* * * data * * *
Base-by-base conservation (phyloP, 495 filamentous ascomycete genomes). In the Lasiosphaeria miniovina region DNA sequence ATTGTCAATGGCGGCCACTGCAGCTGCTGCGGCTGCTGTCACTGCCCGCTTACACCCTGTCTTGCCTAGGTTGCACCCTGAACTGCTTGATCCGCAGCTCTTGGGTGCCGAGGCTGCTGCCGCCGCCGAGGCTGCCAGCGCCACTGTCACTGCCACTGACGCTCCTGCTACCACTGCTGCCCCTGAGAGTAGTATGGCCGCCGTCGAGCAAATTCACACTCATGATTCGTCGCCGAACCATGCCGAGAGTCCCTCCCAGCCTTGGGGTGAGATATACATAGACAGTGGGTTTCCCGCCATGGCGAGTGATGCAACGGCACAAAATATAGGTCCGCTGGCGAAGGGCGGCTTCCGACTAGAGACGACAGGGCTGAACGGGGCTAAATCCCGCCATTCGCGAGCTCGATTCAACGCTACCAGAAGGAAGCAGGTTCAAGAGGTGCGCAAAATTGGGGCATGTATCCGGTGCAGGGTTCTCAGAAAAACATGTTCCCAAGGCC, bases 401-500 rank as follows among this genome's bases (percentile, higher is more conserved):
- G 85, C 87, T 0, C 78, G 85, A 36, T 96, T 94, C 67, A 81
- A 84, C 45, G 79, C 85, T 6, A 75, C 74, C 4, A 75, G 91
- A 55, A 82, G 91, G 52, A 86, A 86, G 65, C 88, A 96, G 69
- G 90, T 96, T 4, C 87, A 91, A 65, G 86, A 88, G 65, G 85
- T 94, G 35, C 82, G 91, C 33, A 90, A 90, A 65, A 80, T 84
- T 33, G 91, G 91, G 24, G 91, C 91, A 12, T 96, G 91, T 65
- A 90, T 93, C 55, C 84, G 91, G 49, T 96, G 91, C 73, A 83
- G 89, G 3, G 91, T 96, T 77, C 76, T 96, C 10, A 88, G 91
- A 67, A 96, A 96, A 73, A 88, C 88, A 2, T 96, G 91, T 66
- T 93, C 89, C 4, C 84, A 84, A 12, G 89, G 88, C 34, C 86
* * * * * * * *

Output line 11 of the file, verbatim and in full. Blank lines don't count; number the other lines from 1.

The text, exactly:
- T 93, C 89, C 4, C 84, A 84, A 12, G 89, G 88, C 34, C 86